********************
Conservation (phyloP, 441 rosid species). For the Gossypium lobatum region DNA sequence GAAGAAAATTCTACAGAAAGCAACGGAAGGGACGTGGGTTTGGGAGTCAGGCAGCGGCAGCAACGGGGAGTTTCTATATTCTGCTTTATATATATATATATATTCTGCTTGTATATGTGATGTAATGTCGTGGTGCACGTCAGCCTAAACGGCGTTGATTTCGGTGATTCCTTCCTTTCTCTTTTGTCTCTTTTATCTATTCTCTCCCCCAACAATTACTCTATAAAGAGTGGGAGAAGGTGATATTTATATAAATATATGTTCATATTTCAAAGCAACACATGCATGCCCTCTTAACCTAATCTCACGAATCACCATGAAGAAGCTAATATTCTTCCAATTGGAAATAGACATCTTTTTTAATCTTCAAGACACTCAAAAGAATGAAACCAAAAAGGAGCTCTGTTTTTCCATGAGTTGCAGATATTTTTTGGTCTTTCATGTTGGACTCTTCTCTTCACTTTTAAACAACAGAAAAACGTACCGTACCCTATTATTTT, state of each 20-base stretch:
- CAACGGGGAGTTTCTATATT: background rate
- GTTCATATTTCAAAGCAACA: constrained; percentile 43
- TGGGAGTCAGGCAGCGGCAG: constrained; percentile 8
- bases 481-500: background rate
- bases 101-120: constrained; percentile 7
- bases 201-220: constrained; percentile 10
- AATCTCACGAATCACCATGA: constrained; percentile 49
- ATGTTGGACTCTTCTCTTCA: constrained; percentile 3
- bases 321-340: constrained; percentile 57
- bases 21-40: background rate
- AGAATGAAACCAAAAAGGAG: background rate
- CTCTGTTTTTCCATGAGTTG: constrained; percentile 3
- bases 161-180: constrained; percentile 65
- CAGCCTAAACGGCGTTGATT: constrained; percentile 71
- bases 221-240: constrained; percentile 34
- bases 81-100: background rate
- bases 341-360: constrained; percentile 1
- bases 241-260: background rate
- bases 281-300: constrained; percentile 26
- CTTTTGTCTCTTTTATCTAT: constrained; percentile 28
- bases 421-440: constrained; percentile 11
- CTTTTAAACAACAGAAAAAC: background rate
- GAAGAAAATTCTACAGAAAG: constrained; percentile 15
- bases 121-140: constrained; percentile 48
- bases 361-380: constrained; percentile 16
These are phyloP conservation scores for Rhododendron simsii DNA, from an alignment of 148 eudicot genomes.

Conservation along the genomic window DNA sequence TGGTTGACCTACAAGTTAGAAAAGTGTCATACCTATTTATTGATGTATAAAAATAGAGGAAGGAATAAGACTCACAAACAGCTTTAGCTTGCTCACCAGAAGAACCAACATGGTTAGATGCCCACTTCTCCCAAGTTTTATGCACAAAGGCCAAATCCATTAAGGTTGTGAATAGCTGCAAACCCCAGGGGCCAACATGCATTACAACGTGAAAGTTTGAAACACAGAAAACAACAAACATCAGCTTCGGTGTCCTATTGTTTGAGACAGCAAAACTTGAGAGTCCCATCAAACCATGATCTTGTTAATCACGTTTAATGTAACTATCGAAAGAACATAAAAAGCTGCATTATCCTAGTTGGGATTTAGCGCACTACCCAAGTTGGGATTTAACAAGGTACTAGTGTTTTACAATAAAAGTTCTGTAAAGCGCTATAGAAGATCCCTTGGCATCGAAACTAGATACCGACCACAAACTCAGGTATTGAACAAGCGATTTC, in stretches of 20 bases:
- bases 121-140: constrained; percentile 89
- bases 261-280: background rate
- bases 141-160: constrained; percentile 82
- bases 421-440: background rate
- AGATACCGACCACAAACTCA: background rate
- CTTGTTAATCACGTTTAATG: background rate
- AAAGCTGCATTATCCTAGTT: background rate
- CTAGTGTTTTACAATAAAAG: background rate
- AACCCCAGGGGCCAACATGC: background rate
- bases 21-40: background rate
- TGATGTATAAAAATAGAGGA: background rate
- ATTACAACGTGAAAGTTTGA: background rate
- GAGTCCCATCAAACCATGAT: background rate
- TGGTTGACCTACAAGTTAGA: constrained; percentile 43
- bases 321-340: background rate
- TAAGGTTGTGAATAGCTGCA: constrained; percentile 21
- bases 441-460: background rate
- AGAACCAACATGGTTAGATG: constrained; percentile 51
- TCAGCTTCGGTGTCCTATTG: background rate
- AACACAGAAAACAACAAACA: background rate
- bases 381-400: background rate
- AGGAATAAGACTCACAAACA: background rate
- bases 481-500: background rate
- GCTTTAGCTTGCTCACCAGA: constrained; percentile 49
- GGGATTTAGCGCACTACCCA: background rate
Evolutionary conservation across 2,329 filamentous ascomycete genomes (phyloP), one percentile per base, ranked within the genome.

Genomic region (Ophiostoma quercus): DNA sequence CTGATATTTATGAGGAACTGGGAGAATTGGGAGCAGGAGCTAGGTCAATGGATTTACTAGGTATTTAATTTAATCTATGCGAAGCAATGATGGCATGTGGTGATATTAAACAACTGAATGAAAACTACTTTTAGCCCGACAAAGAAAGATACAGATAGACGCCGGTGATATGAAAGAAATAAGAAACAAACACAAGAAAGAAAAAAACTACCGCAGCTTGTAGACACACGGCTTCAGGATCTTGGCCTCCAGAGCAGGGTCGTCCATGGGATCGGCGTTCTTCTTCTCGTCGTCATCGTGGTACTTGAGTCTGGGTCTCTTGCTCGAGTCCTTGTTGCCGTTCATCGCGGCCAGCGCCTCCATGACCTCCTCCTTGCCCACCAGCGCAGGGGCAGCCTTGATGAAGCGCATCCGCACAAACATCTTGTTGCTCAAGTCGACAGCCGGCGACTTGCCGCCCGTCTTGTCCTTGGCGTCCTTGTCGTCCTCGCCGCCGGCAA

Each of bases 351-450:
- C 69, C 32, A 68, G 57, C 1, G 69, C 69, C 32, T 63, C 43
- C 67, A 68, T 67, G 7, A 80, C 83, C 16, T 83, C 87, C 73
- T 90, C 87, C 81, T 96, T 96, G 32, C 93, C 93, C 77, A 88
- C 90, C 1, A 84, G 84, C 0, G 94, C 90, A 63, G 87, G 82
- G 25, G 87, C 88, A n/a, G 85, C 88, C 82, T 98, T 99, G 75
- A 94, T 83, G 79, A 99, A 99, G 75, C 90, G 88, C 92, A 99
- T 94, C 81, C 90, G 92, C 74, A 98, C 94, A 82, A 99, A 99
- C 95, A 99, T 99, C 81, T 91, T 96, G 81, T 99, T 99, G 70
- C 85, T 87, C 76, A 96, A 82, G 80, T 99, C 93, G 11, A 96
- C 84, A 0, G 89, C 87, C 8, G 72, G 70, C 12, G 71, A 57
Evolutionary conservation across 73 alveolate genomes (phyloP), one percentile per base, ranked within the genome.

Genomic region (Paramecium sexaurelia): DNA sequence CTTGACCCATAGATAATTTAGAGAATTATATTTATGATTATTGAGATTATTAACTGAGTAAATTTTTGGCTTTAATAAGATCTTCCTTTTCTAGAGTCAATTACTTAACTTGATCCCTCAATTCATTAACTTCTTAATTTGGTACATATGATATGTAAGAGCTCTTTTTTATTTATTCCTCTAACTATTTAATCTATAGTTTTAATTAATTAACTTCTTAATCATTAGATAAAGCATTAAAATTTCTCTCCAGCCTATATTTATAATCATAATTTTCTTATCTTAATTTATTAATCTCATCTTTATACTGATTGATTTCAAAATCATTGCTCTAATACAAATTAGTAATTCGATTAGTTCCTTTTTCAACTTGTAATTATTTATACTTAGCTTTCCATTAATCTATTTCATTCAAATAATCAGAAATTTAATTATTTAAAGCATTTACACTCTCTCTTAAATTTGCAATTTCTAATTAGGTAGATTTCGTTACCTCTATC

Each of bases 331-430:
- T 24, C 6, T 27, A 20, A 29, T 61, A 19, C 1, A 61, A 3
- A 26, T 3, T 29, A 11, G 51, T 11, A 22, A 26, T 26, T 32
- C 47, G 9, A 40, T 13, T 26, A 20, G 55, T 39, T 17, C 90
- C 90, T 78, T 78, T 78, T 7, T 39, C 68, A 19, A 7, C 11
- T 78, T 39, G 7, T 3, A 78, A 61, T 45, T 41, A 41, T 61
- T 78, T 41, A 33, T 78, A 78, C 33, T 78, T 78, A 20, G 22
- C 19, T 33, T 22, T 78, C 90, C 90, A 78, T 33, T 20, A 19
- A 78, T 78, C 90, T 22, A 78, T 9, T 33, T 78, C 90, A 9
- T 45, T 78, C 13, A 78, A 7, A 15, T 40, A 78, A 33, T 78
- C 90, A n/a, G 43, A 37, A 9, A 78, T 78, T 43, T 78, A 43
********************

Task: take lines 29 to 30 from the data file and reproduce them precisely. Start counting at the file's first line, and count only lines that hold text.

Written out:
- bases 121-140: constrained; percentile 89
- bases 261-280: background rate